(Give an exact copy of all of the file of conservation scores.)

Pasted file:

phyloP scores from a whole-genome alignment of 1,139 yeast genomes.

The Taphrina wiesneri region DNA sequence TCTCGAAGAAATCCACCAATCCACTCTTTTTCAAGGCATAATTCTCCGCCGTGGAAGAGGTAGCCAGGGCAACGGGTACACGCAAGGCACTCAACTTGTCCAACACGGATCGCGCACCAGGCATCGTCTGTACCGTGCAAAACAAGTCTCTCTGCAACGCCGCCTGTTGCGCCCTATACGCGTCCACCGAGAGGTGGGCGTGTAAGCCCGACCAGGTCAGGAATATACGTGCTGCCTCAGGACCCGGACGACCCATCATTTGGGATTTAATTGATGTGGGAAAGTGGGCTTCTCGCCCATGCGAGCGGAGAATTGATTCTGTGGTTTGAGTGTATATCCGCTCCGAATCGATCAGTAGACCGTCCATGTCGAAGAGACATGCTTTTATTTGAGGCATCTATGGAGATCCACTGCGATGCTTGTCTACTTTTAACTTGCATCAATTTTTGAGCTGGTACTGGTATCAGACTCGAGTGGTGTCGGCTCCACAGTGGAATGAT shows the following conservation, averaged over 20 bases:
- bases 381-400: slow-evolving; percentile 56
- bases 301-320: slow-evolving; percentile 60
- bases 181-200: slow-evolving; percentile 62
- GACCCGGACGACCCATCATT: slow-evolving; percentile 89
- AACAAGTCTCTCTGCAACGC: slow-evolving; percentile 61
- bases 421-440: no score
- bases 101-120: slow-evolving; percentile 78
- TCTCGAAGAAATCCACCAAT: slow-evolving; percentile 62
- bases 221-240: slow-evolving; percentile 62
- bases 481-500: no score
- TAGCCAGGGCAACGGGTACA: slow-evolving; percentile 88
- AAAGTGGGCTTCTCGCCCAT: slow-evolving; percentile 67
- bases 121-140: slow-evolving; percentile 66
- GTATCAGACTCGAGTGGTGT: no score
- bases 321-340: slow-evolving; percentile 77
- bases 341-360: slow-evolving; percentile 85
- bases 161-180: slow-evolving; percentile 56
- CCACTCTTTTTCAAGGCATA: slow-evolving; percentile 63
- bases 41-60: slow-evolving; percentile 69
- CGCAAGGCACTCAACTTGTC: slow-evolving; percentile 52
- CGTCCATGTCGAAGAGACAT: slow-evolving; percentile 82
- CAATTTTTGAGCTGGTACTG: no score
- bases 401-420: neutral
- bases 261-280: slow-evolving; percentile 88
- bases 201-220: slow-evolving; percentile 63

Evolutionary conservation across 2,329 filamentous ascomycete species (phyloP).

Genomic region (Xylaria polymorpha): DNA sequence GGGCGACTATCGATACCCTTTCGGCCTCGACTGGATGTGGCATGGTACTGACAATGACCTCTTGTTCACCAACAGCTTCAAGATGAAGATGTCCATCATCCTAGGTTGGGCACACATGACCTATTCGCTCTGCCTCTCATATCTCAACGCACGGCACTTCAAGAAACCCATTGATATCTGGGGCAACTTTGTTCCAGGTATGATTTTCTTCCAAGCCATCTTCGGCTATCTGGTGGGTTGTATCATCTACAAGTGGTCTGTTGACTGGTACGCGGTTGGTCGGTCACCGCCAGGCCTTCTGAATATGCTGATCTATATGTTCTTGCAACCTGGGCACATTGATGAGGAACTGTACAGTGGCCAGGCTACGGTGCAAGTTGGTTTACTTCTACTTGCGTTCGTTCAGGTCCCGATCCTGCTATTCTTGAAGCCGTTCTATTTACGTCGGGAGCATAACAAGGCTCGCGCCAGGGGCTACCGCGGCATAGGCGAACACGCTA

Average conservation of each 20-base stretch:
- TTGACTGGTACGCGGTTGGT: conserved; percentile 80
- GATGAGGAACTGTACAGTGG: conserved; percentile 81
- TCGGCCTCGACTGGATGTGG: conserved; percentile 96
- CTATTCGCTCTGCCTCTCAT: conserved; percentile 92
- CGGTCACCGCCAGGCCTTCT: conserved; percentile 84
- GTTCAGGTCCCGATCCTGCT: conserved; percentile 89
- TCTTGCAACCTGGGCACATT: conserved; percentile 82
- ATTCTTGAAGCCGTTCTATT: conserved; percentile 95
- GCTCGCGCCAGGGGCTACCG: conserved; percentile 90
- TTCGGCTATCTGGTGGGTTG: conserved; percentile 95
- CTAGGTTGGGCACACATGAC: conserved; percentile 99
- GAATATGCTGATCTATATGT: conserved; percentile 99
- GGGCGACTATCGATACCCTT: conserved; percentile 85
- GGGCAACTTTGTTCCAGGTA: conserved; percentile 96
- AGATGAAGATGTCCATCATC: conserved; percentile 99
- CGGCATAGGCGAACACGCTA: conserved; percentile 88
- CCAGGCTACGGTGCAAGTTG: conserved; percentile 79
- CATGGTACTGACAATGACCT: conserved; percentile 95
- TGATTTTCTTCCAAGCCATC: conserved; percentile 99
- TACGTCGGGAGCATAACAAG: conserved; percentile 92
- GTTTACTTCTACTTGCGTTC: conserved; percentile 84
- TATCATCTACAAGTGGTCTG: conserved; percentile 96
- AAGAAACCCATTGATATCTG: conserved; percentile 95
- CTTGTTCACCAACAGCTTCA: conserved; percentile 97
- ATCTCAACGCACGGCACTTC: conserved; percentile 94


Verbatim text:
phyloP scores from a whole-genome alignment of 1,139 yeast genomes.

The Taphrina wiesneri region DNA sequence TCTCGAAGAAATCCACCAATCCACTCTTTTTCAAGGCATAATTCTCCGCCGTGGAAGAGGTAGCCAGGGCAACGGGTACACGCAAGGCACTCAACTTGTCCAACACGGATCGCGCACCAGGCATCGTCTGTACCGTGCAAAACAAGTCTCTCTGCAACGCCGCCTGTTGCGCCCTATACGCGTCCACCGAGAGGTGGGCGTGTAAGCCCGACCAGGTCAGGAATATACGTGCTGCCTCAGGACCCGGACGACCCATCATTTGGGATTTAATTGATGTGGGAAAGTGGGCTTCTCGCCCATGCGAGCGGAGAATTGATTCTGTGGTTTGAGTGTATATCCGCTCCGAATCGATCAGTAGACCGTCCATGTCGAAGAGACATGCTTTTATTTGAGGCATCTATGGAGATCCACTGCGATGCTTGTCTACTTTTAACTTGCATCAATTTTTGAGCTGGTACTGGTATCAGACTCGAGTGGTGTCGGCTCCACAGTGGAATGAT shows the following conservation, averaged over 20 bases:
- bases 381-400: slow-evolving; percentile 56
- bases 301-320: slow-evolving; percentile 60
- bases 181-200: slow-evolving; percentile 62
- GACCCGGACGACCCATCATT: slow-evolving; percentile 89
- AACAAGTCTCTCTGCAACGC: slow-evolving; percentile 61
- bases 421-440: no score
- bases 101-120: slow-evolving; percentile 78
- TCTCGAAGAAATCCACCAAT: slow-evolving; percentile 62
- bases 221-240: slow-evolving; percentile 62
- bases 481-500: no score
- TAGCCAGGGCAACGGGTACA: slow-evolving; percentile 88
- AAAGTGGGCTTCTCGCCCAT: slow-evolving; percentile 67
- bases 121-140: slow-evolving; percentile 66
- GTATCAGACTCGAGTGGTGT: no score
- bases 321-340: slow-evolving; percentile 77
- bases 341-360: slow-evolving; percentile 85
- bases 161-180: slow-evolving; percentile 56
- CCACTCTTTTTCAAGGCATA: slow-evolving; percentile 63
- bases 41-60: slow-evolving; percentile 69
- CGCAAGGCACTCAACTTGTC: slow-evolving; percentile 52
- CGTCCATGTCGAAGAGACAT: slow-evolving; percentile 82
- CAATTTTTGAGCTGGTACTG: no score
- bases 401-420: neutral
- bases 261-280: slow-evolving; percentile 88
- bases 201-220: slow-evolving; percentile 63

Evolutionary conservation across 2,329 filamentous ascomycete species (phyloP).

Genomic region (Xylaria polymorpha): DNA sequence GGGCGACTATCGATACCCTTTCGGCCTCGACTGGATGTGGCATGGTACTGACAATGACCTCTTGTTCACCAACAGCTTCAAGATGAAGATGTCCATCATCCTAGGTTGGGCACACATGACCTATTCGCTCTGCCTCTCATATCTCAACGCACGGCACTTCAAGAAACCCATTGATATCTGGGGCAACTTTGTTCCAGGTATGATTTTCTTCCAAGCCATCTTCGGCTATCTGGTGGGTTGTATCATCTACAAGTGGTCTGTTGACTGGTACGCGGTTGGTCGGTCACCGCCAGGCCTTCTGAATATGCTGATCTATATGTTCTTGCAACCTGGGCACATTGATGAGGAACTGTACAGTGGCCAGGCTACGGTGCAAGTTGGTTTACTTCTACTTGCGTTCGTTCAGGTCCCGATCCTGCTATTCTTGAAGCCGTTCTATTTACGTCGGGAGCATAACAAGGCTCGCGCCAGGGGCTACCGCGGCATAGGCGAACACGCTA

Average conservation of each 20-base stretch:
- TTGACTGGTACGCGGTTGGT: conserved; percentile 80
- GATGAGGAACTGTACAGTGG: conserved; percentile 81
- TCGGCCTCGACTGGATGTGG: conserved; percentile 96
- CTATTCGCTCTGCCTCTCAT: conserved; percentile 92
- CGGTCACCGCCAGGCCTTCT: conserved; percentile 84
- GTTCAGGTCCCGATCCTGCT: conserved; percentile 89
- TCTTGCAACCTGGGCACATT: conserved; percentile 82
- ATTCTTGAAGCCGTTCTATT: conserved; percentile 95
- GCTCGCGCCAGGGGCTACCG: conserved; percentile 90
- TTCGGCTATCTGGTGGGTTG: conserved; percentile 95
- CTAGGTTGGGCACACATGAC: conserved; percentile 99
- GAATATGCTGATCTATATGT: conserved; percentile 99
- GGGCGACTATCGATACCCTT: conserved; percentile 85
- GGGCAACTTTGTTCCAGGTA: conserved; percentile 96
- AGATGAAGATGTCCATCATC: conserved; percentile 99
- CGGCATAGGCGAACACGCTA: conserved; percentile 88
- CCAGGCTACGGTGCAAGTTG: conserved; percentile 79
- CATGGTACTGACAATGACCT: conserved; percentile 95
- TGATTTTCTTCCAAGCCATC: conserved; percentile 99
- TACGTCGGGAGCATAACAAG: conserved; percentile 92
- GTTTACTTCTACTTGCGTTC: conserved; percentile 84
- TATCATCTACAAGTGGTCTG: conserved; percentile 96
- AAGAAACCCATTGATATCTG: conserved; percentile 95
- CTTGTTCACCAACAGCTTCA: conserved; percentile 97
- ATCTCAACGCACGGCACTTC: conserved; percentile 94